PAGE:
From Comcast SportsNetNEW YORK (AP) -- With a partial power outage, an overly excited quarterback and a game that suddenly turned from snoozer to sizzler, CBS had its hands full at the Super Bowl. The game fell short of setting a viewership record, but it stands as the third most-watched program in U.S. television history.The Nielsen Co. said an estimated 108.4 million people watched the Baltimore Ravens' 34-31 victory over the San Francisco 49ers. The most-watched events in U.S. TV history were last year's game, seen by 111.3 million, and the 2010 game, with 111 million viewers.CBS had hoped to make it the fourth year in a row that football's ultimate game broke the record for most-watched event in American television history. But pro football ratings in general have been down slightly this year.When the Ravens' Jacoby Jones returned the opening kickoff of the second half for a touchdown and gave his team a 28-6 lead, CBS' dream of a ratings record surely became even more distant. And then half the lights went out. CBS' ratings immediately dipped by two full ratings points in the overnight measurement of big cities.When the lights returned, so did the 49ers. They quickly jumped back in the game and CBS' audience, no doubt fueled by social media chatter, came back, too. CBS was blessed with the dream of every network that telecasts the Super Bowl: a game that isn't decided until the final play.CBS had a moment of dead air when the field darkened, since power was lost in the control booth where Jim Nantz and Phil Simms worked. After a commercial break, sideline anchor Steve Tasker appeared to say there had been a power outage. CBS then filled time with its football pregame team, showing highlights and speculating on how the delay would affect the teams.At the precise moment the lights went out, CBS' Armen Keteyian was in the NFL's control booth, conducting an interview with Frank Supovitz, senior vice president of the NFL in charge of events."In the NFL control room, there was no panic, but there was an undeniable amount of uncertainty about the cause," Keteyian said Monday on "CBS This Morning." Keteyian was filming for a "60 Minutes Sports" report scheduled to be aired Wednesday on Showtime. CBS News did not participate in live coverage of the power outage.The power outage was an immediate hot topic for quips and questions online. There were an estimated 47.7 million social media posts during the game, according to the company Trendrr TV, which tracks activity on Twitter, Facebook and other social networks. That compares with 17 million during last year's game and 3 million in 2010, Trendrr said.Baltimore had the highest rating of any individual city, Nielsen said. San Francisco was not among the top 10 cities in ratings.CBS showcased its freshman drama, "Elementary," to an estimated audience of 20.8 million people after the game. That was markedly down from the 37.6 million who watched "The Voice" on NBC after the 2011 game or the 26.8 million who saw "Glee" on Fox in 2010. CBS noted that the drama did not begin until 11:11 p.m. on the East Coast because of the Superdome power outage.CBS drew criticism from the Parents Television Council for not editing out a profanity said by Ravens quarterback Joe Flacco shortly after the game. Flacco was caught by microphones describing his team's victory as "f------ awesome.""No one should be surprised that a jubilant quarterback might use profane language while celebrating a career-defining win, but that is precisely the reason why CBS should have taken some precautions," said Tim Winter, president of the lobbying group, asking for the Federal Communications Commission to rebuke CBS.The network had no immediate comment Monday on the complaint.CBS has said it was airing the pregame, postgame and halftime portions of the show on tape delay to guard against the use of bad language or wardrobe malfunctions. The postgame delay does not begin until the first block of commercials after the game, which hadn't happened before Flacco's expletive.CBS' Craig Ferguson was quick to poke fun at the power outage on his comedy show, which aired after "Elementary." He was shown plugging actress Lucy Liu's cellphone charger into a power outlet at the Superdome, despite instructions not to use it."It's one outlet," Ferguson said. "What could possibly go wrong?"The picture switched to the lights going out in half the dome.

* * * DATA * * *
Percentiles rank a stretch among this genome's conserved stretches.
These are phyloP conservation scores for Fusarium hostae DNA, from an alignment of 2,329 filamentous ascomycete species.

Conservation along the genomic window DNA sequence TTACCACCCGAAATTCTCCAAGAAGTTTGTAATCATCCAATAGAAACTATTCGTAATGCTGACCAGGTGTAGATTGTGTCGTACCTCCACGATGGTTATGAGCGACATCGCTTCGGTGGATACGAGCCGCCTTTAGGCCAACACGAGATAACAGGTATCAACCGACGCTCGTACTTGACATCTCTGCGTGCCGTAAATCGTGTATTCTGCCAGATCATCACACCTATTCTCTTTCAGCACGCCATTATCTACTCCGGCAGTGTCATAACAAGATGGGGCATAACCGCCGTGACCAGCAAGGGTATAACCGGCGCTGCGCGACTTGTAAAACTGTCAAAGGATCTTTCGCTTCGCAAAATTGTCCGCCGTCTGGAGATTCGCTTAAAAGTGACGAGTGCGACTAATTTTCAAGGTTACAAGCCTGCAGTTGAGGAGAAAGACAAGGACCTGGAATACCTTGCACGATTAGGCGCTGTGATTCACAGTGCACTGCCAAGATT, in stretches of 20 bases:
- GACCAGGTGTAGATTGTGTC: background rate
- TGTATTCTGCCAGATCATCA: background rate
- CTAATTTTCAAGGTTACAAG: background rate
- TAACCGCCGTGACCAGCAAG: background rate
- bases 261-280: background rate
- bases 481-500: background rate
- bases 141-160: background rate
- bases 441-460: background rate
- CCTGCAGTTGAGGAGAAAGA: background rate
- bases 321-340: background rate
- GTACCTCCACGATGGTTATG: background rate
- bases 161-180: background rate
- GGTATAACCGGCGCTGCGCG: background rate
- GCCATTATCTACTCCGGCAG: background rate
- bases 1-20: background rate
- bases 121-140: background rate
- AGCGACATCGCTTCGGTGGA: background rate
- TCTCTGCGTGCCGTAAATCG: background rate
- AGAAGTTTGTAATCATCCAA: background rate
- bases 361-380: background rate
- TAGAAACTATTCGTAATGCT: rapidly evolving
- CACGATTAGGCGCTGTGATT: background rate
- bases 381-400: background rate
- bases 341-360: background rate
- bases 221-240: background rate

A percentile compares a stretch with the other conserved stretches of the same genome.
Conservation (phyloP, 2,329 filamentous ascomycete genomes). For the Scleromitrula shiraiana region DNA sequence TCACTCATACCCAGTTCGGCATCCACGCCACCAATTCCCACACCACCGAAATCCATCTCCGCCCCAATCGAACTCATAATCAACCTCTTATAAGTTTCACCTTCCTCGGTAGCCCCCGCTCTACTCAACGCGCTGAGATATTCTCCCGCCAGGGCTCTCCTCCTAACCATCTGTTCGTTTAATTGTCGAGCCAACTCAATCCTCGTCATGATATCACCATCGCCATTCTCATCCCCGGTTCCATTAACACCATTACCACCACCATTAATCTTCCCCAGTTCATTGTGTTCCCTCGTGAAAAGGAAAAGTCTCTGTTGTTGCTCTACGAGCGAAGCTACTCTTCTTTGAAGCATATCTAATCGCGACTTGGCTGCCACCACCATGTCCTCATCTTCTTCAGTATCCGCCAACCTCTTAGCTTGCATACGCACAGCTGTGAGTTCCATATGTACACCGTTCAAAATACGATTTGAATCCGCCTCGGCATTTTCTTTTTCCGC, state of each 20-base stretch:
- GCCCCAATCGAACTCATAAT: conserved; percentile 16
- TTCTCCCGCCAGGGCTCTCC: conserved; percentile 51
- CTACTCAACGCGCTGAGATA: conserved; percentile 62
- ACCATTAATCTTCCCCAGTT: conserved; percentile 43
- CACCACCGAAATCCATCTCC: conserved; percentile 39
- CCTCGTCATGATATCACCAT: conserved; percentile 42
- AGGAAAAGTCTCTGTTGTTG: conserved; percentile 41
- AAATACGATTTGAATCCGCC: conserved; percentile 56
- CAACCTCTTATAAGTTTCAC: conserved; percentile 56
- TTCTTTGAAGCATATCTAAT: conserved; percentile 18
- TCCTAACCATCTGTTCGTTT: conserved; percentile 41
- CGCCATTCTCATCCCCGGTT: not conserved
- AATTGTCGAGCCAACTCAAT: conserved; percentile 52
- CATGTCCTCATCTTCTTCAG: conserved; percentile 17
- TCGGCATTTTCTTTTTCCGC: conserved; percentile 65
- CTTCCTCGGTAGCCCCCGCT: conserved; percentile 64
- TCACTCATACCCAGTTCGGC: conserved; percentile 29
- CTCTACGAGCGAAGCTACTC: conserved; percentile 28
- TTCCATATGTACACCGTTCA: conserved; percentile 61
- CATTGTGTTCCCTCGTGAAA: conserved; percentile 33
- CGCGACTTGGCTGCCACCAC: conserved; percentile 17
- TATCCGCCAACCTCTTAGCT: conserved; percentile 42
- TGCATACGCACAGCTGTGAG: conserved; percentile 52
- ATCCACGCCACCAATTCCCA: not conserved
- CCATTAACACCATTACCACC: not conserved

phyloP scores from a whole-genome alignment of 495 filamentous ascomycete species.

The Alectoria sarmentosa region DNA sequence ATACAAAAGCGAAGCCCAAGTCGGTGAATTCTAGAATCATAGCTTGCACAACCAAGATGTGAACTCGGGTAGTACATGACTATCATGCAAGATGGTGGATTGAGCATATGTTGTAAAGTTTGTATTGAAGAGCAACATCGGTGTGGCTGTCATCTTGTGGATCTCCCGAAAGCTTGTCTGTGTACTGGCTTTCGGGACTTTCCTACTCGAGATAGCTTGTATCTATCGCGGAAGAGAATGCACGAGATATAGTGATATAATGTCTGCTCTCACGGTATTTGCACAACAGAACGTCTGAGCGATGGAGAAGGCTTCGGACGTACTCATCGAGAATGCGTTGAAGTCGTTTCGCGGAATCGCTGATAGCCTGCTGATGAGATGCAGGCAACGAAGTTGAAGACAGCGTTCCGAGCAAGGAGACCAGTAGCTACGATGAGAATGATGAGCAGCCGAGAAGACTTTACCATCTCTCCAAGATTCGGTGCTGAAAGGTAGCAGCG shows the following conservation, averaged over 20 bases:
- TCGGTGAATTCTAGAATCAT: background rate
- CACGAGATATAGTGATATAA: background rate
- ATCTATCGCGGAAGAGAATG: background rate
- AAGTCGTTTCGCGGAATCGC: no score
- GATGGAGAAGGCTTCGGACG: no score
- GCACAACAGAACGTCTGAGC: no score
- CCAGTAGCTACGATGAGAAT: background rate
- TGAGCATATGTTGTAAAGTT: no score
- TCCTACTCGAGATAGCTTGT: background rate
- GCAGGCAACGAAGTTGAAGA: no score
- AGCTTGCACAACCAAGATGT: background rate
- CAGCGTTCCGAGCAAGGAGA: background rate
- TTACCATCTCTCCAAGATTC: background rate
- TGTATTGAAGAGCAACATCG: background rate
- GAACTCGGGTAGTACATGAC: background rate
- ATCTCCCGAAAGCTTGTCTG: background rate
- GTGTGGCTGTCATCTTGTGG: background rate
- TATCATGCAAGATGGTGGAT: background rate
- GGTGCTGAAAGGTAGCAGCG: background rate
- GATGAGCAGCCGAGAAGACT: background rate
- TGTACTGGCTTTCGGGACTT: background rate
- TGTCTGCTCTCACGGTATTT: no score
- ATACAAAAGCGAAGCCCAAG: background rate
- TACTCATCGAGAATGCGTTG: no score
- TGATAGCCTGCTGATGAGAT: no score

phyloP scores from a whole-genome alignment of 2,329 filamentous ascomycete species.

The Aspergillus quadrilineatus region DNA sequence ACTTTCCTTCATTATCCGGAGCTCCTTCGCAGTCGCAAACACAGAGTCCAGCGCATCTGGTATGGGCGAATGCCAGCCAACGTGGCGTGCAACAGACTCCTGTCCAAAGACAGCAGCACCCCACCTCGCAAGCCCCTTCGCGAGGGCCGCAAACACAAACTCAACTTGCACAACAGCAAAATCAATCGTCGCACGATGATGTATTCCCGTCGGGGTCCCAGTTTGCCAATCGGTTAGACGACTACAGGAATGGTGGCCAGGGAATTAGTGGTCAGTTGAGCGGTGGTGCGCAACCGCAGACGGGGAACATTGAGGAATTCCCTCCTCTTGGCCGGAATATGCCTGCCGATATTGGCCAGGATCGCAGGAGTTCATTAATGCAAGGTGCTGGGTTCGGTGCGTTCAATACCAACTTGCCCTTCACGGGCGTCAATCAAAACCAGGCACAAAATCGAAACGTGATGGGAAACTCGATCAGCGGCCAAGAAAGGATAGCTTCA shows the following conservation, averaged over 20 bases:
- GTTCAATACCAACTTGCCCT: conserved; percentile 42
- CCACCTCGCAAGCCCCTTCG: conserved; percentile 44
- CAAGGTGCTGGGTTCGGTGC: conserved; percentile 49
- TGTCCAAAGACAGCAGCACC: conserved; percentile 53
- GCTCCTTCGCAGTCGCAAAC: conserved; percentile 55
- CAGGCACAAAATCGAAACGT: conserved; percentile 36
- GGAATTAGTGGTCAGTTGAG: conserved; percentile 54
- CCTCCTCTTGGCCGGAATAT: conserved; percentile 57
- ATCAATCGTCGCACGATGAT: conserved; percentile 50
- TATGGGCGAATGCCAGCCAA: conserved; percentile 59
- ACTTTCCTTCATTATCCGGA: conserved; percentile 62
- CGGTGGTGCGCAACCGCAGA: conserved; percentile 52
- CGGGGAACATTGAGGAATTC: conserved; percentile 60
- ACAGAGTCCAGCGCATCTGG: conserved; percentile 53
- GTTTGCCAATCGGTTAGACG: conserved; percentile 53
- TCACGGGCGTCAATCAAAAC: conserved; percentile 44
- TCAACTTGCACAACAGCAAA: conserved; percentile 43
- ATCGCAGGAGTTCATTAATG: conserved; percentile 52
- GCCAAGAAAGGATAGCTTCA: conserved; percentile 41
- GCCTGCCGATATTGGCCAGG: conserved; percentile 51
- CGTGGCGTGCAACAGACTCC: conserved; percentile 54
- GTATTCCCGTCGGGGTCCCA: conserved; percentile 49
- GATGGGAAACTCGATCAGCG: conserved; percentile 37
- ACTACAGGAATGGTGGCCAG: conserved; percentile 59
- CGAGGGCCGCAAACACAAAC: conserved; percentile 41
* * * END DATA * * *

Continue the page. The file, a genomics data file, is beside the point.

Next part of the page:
If your team makes a goal-line stop in the fourth quarter, but you can't see it on the All-22 tape, did it even happen?